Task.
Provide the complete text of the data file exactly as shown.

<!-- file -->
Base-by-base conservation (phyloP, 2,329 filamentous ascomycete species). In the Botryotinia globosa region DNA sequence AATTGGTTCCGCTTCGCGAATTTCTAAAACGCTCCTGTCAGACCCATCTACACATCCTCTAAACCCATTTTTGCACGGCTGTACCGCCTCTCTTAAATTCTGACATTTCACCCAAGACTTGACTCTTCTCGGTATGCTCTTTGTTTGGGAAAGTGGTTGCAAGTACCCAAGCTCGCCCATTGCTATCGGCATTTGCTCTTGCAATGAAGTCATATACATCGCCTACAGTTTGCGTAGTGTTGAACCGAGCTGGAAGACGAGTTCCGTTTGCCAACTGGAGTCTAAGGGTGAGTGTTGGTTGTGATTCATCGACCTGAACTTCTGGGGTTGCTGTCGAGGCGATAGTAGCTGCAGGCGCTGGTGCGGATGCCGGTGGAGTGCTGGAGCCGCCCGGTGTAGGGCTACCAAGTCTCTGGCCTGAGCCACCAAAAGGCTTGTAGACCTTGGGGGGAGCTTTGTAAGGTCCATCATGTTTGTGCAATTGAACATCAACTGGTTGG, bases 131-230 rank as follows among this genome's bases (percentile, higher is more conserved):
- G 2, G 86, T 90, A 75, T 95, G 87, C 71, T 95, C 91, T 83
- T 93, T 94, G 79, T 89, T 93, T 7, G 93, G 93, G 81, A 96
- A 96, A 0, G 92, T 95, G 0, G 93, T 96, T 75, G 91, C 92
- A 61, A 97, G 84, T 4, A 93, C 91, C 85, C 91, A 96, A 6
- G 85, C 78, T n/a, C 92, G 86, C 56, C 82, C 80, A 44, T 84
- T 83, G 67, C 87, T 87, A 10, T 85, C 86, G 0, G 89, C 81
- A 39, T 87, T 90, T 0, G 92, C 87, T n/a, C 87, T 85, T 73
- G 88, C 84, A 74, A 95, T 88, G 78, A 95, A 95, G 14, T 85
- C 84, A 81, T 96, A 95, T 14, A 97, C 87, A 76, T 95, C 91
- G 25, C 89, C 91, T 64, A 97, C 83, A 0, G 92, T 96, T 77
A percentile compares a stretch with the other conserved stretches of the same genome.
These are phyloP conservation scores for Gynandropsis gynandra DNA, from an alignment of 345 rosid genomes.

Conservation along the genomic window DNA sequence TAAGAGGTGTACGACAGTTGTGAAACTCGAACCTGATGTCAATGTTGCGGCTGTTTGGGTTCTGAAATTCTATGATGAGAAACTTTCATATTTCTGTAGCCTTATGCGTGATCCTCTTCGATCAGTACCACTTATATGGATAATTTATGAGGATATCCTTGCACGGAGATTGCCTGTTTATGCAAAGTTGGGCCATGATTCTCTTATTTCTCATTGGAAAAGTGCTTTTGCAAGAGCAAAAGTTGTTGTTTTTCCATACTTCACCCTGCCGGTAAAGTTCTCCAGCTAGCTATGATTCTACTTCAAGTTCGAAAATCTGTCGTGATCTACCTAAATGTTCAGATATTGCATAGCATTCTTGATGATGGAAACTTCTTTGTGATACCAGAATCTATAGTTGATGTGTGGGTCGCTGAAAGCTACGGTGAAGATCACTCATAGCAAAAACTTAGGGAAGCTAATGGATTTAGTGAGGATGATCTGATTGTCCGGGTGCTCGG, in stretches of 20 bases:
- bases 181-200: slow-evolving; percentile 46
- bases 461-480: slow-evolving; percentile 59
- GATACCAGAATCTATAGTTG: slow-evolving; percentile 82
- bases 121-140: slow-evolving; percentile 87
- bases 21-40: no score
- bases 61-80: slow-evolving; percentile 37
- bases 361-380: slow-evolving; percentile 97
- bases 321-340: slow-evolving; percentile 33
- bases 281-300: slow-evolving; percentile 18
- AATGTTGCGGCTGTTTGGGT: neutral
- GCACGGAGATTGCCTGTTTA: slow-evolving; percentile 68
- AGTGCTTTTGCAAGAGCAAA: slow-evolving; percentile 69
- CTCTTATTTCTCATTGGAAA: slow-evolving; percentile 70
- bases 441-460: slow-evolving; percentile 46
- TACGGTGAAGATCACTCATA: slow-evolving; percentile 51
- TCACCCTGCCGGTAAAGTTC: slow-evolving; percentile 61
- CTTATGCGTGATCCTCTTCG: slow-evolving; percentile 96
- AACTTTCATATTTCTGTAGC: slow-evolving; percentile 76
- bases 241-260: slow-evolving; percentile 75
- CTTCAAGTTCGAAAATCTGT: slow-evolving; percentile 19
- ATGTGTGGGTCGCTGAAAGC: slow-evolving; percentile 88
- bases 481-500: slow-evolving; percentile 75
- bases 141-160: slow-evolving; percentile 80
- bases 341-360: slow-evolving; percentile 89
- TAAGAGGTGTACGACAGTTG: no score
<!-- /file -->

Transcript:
Base-by-base conservation (phyloP, 2,329 filamentous ascomycete species). In the Botryotinia globosa region DNA sequence AATTGGTTCCGCTTCGCGAATTTCTAAAACGCTCCTGTCAGACCCATCTACACATCCTCTAAACCCATTTTTGCACGGCTGTACCGCCTCTCTTAAATTCTGACATTTCACCCAAGACTTGACTCTTCTCGGTATGCTCTTTGTTTGGGAAAGTGGTTGCAAGTACCCAAGCTCGCCCATTGCTATCGGCATTTGCTCTTGCAATGAAGTCATATACATCGCCTACAGTTTGCGTAGTGTTGAACCGAGCTGGAAGACGAGTTCCGTTTGCCAACTGGAGTCTAAGGGTGAGTGTTGGTTGTGATTCATCGACCTGAACTTCTGGGGTTGCTGTCGAGGCGATAGTAGCTGCAGGCGCTGGTGCGGATGCCGGTGGAGTGCTGGAGCCGCCCGGTGTAGGGCTACCAAGTCTCTGGCCTGAGCCACCAAAAGGCTTGTAGACCTTGGGGGGAGCTTTGTAAGGTCCATCATGTTTGTGCAATTGAACATCAACTGGTTGG, bases 131-230 rank as follows among this genome's bases (percentile, higher is more conserved):
- G 2, G 86, T 90, A 75, T 95, G 87, C 71, T 95, C 91, T 83
- T 93, T 94, G 79, T 89, T 93, T 7, G 93, G 93, G 81, A 96
- A 96, A 0, G 92, T 95, G 0, G 93, T 96, T 75, G 91, C 92
- A 61, A 97, G 84, T 4, A 93, C 91, C 85, C 91, A 96, A 6
- G 85, C 78, T n/a, C 92, G 86, C 56, C 82, C 80, A 44, T 84
- T 83, G 67, C 87, T 87, A 10, T 85, C 86, G 0, G 89, C 81
- A 39, T 87, T 90, T 0, G 92, C 87, T n/a, C 87, T 85, T 73
- G 88, C 84, A 74, A 95, T 88, G 78, A 95, A 95, G 14, T 85
- C 84, A 81, T 96, A 95, T 14, A 97, C 87, A 76, T 95, C 91
- G 25, C 89, C 91, T 64, A 97, C 83, A 0, G 92, T 96, T 77
A percentile compares a stretch with the other conserved stretches of the same genome.
These are phyloP conservation scores for Gynandropsis gynandra DNA, from an alignment of 345 rosid genomes.

Conservation along the genomic window DNA sequence TAAGAGGTGTACGACAGTTGTGAAACTCGAACCTGATGTCAATGTTGCGGCTGTTTGGGTTCTGAAATTCTATGATGAGAAACTTTCATATTTCTGTAGCCTTATGCGTGATCCTCTTCGATCAGTACCACTTATATGGATAATTTATGAGGATATCCTTGCACGGAGATTGCCTGTTTATGCAAAGTTGGGCCATGATTCTCTTATTTCTCATTGGAAAAGTGCTTTTGCAAGAGCAAAAGTTGTTGTTTTTCCATACTTCACCCTGCCGGTAAAGTTCTCCAGCTAGCTATGATTCTACTTCAAGTTCGAAAATCTGTCGTGATCTACCTAAATGTTCAGATATTGCATAGCATTCTTGATGATGGAAACTTCTTTGTGATACCAGAATCTATAGTTGATGTGTGGGTCGCTGAAAGCTACGGTGAAGATCACTCATAGCAAAAACTTAGGGAAGCTAATGGATTTAGTGAGGATGATCTGATTGTCCGGGTGCTCGG, in stretches of 20 bases:
- bases 181-200: slow-evolving; percentile 46
- bases 461-480: slow-evolving; percentile 59
- GATACCAGAATCTATAGTTG: slow-evolving; percentile 82
- bases 121-140: slow-evolving; percentile 87
- bases 21-40: no score
- bases 61-80: slow-evolving; percentile 37
- bases 361-380: slow-evolving; percentile 97
- bases 321-340: slow-evolving; percentile 33
- bases 281-300: slow-evolving; percentile 18
- AATGTTGCGGCTGTTTGGGT: neutral
- GCACGGAGATTGCCTGTTTA: slow-evolving; percentile 68
- AGTGCTTTTGCAAGAGCAAA: slow-evolving; percentile 69
- CTCTTATTTCTCATTGGAAA: slow-evolving; percentile 70
- bases 441-460: slow-evolving; percentile 46
- TACGGTGAAGATCACTCATA: slow-evolving; percentile 51
- TCACCCTGCCGGTAAAGTTC: slow-evolving; percentile 61
- CTTATGCGTGATCCTCTTCG: slow-evolving; percentile 96
- AACTTTCATATTTCTGTAGC: slow-evolving; percentile 76
- bases 241-260: slow-evolving; percentile 75
- CTTCAAGTTCGAAAATCTGT: slow-evolving; percentile 19
- ATGTGTGGGTCGCTGAAAGC: slow-evolving; percentile 88
- bases 481-500: slow-evolving; percentile 75
- bases 141-160: slow-evolving; percentile 80
- bases 341-360: slow-evolving; percentile 89
- TAAGAGGTGTACGACAGTTG: no score